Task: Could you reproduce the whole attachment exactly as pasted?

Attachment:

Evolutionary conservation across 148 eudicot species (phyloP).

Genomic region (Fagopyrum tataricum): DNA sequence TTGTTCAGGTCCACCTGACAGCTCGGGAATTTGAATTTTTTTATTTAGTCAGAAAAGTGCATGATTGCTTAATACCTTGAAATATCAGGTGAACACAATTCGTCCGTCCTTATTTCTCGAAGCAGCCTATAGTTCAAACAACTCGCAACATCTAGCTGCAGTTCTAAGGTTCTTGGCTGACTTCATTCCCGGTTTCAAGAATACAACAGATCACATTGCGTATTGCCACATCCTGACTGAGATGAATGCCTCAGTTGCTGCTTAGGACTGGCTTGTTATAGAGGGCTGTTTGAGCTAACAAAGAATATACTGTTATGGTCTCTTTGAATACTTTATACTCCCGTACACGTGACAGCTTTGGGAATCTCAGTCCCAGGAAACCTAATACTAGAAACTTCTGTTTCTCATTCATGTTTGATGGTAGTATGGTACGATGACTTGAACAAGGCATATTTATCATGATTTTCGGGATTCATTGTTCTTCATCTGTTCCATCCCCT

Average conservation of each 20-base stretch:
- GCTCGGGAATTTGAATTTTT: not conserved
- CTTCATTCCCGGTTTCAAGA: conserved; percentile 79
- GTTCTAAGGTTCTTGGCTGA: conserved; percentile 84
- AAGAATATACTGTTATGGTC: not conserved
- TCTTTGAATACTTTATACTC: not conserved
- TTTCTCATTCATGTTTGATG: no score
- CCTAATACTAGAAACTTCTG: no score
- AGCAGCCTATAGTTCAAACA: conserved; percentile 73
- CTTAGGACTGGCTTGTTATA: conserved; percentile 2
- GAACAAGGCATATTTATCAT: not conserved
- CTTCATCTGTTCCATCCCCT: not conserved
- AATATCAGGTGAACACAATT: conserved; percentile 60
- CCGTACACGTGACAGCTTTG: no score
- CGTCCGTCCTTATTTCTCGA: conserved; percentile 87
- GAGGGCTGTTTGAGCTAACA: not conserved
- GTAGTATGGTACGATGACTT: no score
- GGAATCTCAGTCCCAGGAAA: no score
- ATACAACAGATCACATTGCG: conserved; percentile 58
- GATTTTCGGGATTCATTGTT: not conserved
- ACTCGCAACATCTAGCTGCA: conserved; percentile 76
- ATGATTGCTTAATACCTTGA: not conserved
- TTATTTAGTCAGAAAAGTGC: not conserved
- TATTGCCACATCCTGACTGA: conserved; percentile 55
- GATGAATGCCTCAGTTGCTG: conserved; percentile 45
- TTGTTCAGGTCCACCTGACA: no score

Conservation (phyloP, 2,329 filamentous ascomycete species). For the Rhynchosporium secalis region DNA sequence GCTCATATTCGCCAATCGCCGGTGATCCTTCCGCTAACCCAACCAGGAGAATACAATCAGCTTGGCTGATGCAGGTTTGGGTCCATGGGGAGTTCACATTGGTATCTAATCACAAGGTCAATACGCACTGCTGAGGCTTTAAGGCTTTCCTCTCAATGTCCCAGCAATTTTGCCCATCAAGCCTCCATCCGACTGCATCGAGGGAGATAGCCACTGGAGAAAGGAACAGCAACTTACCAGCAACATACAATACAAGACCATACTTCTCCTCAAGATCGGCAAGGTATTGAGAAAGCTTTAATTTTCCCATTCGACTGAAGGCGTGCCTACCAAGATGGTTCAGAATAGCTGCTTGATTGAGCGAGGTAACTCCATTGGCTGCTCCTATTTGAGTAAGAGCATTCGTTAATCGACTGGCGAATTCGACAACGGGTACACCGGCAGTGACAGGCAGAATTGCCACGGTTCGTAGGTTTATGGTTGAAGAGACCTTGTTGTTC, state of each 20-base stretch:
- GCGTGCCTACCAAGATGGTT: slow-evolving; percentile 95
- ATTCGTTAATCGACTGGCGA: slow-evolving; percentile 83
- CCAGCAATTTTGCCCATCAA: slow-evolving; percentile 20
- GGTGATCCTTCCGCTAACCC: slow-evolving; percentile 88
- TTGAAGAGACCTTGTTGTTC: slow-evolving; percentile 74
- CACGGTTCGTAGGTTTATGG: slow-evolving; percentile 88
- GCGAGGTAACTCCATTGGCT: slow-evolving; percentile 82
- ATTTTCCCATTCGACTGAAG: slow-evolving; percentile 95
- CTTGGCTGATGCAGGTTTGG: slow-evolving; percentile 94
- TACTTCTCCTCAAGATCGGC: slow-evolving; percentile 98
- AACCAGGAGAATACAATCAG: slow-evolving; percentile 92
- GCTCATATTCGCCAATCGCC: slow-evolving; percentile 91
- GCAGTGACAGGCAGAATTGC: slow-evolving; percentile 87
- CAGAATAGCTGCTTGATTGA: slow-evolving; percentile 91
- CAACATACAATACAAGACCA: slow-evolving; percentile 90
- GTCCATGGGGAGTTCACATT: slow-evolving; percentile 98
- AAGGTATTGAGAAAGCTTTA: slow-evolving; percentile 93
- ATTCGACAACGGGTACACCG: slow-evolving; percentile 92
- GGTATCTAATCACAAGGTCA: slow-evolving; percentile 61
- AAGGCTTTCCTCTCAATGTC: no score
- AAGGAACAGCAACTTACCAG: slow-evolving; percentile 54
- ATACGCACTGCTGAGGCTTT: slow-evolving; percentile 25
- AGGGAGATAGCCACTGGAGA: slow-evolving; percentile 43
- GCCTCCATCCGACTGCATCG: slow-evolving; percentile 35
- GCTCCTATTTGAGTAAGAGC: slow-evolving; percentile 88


Evolutionary conservation across 148 eudicot species (phyloP).

Genomic region (Fagopyrum tataricum): DNA sequence TTGTTCAGGTCCACCTGACAGCTCGGGAATTTGAATTTTTTTATTTAGTCAGAAAAGTGCATGATTGCTTAATACCTTGAAATATCAGGTGAACACAATTCGTCCGTCCTTATTTCTCGAAGCAGCCTATAGTTCAAACAACTCGCAACATCTAGCTGCAGTTCTAAGGTTCTTGGCTGACTTCATTCCCGGTTTCAAGAATACAACAGATCACATTGCGTATTGCCACATCCTGACTGAGATGAATGCCTCAGTTGCTGCTTAGGACTGGCTTGTTATAGAGGGCTGTTTGAGCTAACAAAGAATATACTGTTATGGTCTCTTTGAATACTTTATACTCCCGTACACGTGACAGCTTTGGGAATCTCAGTCCCAGGAAACCTAATACTAGAAACTTCTGTTTCTCATTCATGTTTGATGGTAGTATGGTACGATGACTTGAACAAGGCATATTTATCATGATTTTCGGGATTCATTGTTCTTCATCTGTTCCATCCCCT

Average conservation of each 20-base stretch:
- GCTCGGGAATTTGAATTTTT: not conserved
- CTTCATTCCCGGTTTCAAGA: conserved; percentile 79
- GTTCTAAGGTTCTTGGCTGA: conserved; percentile 84
- AAGAATATACTGTTATGGTC: not conserved
- TCTTTGAATACTTTATACTC: not conserved
- TTTCTCATTCATGTTTGATG: no score
- CCTAATACTAGAAACTTCTG: no score
- AGCAGCCTATAGTTCAAACA: conserved; percentile 73
- CTTAGGACTGGCTTGTTATA: conserved; percentile 2
- GAACAAGGCATATTTATCAT: not conserved
- CTTCATCTGTTCCATCCCCT: not conserved
- AATATCAGGTGAACACAATT: conserved; percentile 60
- CCGTACACGTGACAGCTTTG: no score
- CGTCCGTCCTTATTTCTCGA: conserved; percentile 87
- GAGGGCTGTTTGAGCTAACA: not conserved
- GTAGTATGGTACGATGACTT: no score
- GGAATCTCAGTCCCAGGAAA: no score
- ATACAACAGATCACATTGCG: conserved; percentile 58
- GATTTTCGGGATTCATTGTT: not conserved
- ACTCGCAACATCTAGCTGCA: conserved; percentile 76
- ATGATTGCTTAATACCTTGA: not conserved
- TTATTTAGTCAGAAAAGTGC: not conserved
- TATTGCCACATCCTGACTGA: conserved; percentile 55
- GATGAATGCCTCAGTTGCTG: conserved; percentile 45
- TTGTTCAGGTCCACCTGACA: no score

Conservation (phyloP, 2,329 filamentous ascomycete species). For the Rhynchosporium secalis region DNA sequence GCTCATATTCGCCAATCGCCGGTGATCCTTCCGCTAACCCAACCAGGAGAATACAATCAGCTTGGCTGATGCAGGTTTGGGTCCATGGGGAGTTCACATTGGTATCTAATCACAAGGTCAATACGCACTGCTGAGGCTTTAAGGCTTTCCTCTCAATGTCCCAGCAATTTTGCCCATCAAGCCTCCATCCGACTGCATCGAGGGAGATAGCCACTGGAGAAAGGAACAGCAACTTACCAGCAACATACAATACAAGACCATACTTCTCCTCAAGATCGGCAAGGTATTGAGAAAGCTTTAATTTTCCCATTCGACTGAAGGCGTGCCTACCAAGATGGTTCAGAATAGCTGCTTGATTGAGCGAGGTAACTCCATTGGCTGCTCCTATTTGAGTAAGAGCATTCGTTAATCGACTGGCGAATTCGACAACGGGTACACCGGCAGTGACAGGCAGAATTGCCACGGTTCGTAGGTTTATGGTTGAAGAGACCTTGTTGTTC, state of each 20-base stretch:
- GCGTGCCTACCAAGATGGTT: slow-evolving; percentile 95
- ATTCGTTAATCGACTGGCGA: slow-evolving; percentile 83
- CCAGCAATTTTGCCCATCAA: slow-evolving; percentile 20
- GGTGATCCTTCCGCTAACCC: slow-evolving; percentile 88
- TTGAAGAGACCTTGTTGTTC: slow-evolving; percentile 74
- CACGGTTCGTAGGTTTATGG: slow-evolving; percentile 88
- GCGAGGTAACTCCATTGGCT: slow-evolving; percentile 82
- ATTTTCCCATTCGACTGAAG: slow-evolving; percentile 95
- CTTGGCTGATGCAGGTTTGG: slow-evolving; percentile 94
- TACTTCTCCTCAAGATCGGC: slow-evolving; percentile 98
- AACCAGGAGAATACAATCAG: slow-evolving; percentile 92
- GCTCATATTCGCCAATCGCC: slow-evolving; percentile 91
- GCAGTGACAGGCAGAATTGC: slow-evolving; percentile 87
- CAGAATAGCTGCTTGATTGA: slow-evolving; percentile 91
- CAACATACAATACAAGACCA: slow-evolving; percentile 90
- GTCCATGGGGAGTTCACATT: slow-evolving; percentile 98
- AAGGTATTGAGAAAGCTTTA: slow-evolving; percentile 93
- ATTCGACAACGGGTACACCG: slow-evolving; percentile 92
- GGTATCTAATCACAAGGTCA: slow-evolving; percentile 61
- AAGGCTTTCCTCTCAATGTC: no score
- AAGGAACAGCAACTTACCAG: slow-evolving; percentile 54
- ATACGCACTGCTGAGGCTTT: slow-evolving; percentile 25
- AGGGAGATAGCCACTGGAGA: slow-evolving; percentile 43
- GCCTCCATCCGACTGCATCG: slow-evolving; percentile 35
- GCTCCTATTTGAGTAAGAGC: slow-evolving; percentile 88